This authoritative graduate-level text describes the phenomenon of inelastic light scatting by crystals and its use in the investigation of the solid-state excitation. Its experimental techniques are common to the study of all types of excitation, and it describes the main components of light-scattering apparatus in detail.
Chapter 1 surveys the scope of light-scattering experiments. The typical frequencies of excitations in crystals can usually be examined with Brillouin or Raman scattering; these techniques are described in Chapter 2. The remainder of the text presents a systematic account of the measurements and theories of light scattering by various solid-state excitations. Chapters 3 and 4 cover Raman scattering by nonpolar and polar optic vibrations; Brillouin scattering by acoustic vibrations is examined in Chapter 8. Vibrational effects associated with structural phase changes are treated in Chapter 5, and Raman scattering by magnetic and electronic excitation in crystals is discussed in Chapters 6 and 7.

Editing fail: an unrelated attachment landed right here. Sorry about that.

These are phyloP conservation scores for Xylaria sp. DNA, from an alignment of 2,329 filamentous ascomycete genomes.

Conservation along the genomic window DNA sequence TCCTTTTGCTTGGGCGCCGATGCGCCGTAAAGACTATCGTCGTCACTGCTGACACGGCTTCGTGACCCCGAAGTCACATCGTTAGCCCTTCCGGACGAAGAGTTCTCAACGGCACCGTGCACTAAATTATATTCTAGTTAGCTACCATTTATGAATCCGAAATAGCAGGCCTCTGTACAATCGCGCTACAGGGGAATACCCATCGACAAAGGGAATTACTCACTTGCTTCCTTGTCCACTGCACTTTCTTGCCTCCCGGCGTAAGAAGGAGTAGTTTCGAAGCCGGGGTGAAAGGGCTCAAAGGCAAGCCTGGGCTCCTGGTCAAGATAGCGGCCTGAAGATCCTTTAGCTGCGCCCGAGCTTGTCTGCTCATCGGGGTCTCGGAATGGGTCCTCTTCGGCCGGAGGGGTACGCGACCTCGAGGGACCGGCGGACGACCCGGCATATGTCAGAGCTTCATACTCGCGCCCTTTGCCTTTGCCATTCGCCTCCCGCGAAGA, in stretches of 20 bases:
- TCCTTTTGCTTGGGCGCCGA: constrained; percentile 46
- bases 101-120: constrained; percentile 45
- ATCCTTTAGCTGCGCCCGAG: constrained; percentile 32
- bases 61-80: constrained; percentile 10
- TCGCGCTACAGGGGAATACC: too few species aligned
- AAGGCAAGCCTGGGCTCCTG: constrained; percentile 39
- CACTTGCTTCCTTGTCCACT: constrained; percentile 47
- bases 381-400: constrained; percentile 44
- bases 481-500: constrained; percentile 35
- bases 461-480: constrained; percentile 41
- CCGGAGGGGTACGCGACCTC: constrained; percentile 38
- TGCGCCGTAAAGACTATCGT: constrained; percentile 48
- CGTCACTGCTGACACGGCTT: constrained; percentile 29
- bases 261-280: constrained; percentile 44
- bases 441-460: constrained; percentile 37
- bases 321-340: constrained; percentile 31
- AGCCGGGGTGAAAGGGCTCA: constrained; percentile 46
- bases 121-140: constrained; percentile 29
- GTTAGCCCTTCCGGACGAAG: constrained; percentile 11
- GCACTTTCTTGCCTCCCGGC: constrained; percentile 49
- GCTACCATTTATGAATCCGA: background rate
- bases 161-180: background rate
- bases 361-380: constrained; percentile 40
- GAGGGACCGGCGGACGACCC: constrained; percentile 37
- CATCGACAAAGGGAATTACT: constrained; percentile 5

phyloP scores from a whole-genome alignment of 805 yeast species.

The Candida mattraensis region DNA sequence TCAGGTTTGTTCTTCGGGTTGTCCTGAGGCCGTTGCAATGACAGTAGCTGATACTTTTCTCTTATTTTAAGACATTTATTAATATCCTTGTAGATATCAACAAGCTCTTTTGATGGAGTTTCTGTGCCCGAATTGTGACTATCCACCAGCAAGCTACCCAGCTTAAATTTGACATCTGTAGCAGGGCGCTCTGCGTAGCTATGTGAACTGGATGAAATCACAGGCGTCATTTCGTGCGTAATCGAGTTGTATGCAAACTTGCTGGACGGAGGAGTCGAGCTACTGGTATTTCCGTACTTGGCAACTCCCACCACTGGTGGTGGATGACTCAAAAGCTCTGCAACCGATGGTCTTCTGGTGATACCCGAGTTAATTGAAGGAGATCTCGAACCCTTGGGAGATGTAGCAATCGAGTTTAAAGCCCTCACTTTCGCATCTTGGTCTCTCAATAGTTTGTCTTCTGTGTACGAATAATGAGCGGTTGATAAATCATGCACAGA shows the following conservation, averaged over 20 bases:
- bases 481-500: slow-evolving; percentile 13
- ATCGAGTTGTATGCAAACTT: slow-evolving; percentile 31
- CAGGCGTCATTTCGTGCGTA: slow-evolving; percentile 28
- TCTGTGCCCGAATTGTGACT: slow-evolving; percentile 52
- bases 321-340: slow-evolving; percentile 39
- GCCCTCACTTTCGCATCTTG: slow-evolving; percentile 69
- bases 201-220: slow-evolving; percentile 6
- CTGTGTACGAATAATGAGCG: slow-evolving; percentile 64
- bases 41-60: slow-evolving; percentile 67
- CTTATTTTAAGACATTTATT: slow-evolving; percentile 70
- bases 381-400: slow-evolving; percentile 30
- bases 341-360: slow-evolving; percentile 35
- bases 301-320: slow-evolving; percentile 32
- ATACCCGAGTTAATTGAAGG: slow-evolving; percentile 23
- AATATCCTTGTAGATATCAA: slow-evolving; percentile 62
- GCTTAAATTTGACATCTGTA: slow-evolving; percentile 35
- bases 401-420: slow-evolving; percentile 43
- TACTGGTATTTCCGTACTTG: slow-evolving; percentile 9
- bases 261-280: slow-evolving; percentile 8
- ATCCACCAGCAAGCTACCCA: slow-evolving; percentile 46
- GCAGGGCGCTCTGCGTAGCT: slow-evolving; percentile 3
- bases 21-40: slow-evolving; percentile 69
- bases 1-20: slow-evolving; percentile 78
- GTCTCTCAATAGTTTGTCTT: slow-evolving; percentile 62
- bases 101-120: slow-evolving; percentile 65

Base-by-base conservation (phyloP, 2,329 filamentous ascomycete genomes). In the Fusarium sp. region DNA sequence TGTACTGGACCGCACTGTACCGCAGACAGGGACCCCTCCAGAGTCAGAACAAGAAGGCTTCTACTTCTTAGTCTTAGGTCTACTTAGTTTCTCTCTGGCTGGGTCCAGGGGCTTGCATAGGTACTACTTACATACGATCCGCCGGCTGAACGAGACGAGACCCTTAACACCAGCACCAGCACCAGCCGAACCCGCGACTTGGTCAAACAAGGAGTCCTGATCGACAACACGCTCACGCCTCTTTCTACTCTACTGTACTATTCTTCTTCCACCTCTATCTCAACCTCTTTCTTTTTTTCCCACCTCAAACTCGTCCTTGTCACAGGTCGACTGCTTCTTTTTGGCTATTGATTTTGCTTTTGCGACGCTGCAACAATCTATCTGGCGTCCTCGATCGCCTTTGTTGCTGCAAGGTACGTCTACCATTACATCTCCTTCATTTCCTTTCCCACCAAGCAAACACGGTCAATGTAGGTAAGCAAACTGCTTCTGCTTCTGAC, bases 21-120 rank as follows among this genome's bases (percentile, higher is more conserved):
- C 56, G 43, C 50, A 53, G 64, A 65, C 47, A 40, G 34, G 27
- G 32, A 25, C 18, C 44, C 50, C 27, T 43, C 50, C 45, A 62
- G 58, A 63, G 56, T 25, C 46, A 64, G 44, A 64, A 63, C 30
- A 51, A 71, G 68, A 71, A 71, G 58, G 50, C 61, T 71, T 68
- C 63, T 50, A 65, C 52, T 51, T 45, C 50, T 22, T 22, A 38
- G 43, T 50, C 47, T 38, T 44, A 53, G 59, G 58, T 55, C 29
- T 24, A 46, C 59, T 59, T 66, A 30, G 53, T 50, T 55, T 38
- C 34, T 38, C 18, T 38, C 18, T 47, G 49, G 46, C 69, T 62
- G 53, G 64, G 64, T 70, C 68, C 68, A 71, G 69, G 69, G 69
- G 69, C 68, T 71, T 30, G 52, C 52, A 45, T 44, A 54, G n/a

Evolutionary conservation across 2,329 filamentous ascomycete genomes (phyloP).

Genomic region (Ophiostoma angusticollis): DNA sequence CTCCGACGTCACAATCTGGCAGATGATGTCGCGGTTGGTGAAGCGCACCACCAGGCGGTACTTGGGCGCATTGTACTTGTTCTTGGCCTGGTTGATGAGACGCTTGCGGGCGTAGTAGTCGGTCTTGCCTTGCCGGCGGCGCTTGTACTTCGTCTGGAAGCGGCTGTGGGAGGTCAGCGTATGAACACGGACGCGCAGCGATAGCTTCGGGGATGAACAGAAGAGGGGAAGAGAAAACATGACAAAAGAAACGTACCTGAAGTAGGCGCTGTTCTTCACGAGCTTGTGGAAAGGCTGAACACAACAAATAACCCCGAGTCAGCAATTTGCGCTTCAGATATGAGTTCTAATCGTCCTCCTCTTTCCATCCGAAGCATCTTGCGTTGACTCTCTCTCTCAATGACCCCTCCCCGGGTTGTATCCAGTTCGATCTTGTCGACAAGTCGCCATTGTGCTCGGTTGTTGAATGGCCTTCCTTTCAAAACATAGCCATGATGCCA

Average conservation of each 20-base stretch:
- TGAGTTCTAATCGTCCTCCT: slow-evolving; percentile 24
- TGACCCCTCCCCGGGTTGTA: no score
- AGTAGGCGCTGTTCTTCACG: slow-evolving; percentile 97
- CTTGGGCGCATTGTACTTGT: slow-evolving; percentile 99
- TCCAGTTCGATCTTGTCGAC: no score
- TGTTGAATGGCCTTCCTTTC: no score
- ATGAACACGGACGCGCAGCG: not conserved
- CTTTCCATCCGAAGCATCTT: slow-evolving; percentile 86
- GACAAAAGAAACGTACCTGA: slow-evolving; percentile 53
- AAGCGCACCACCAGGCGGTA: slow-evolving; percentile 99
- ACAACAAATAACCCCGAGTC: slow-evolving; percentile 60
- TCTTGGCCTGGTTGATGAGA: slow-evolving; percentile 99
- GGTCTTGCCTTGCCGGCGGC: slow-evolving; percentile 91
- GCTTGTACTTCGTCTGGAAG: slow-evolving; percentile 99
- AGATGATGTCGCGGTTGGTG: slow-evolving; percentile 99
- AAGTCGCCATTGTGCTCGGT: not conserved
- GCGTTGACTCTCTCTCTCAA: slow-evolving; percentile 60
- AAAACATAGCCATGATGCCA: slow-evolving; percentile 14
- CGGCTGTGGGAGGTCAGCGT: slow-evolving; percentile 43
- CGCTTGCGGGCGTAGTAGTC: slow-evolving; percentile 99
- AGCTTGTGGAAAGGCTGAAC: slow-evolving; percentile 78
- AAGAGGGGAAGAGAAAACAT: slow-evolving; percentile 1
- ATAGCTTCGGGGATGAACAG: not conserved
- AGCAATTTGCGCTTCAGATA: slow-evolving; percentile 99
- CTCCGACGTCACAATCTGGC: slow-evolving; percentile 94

Clear experimental examples and coherent theoretical interpretations make this book suitable for physicists, physical chemists, researchers, and students.
Reprint of the John Wiley & Sons, New York, 1978 edition.
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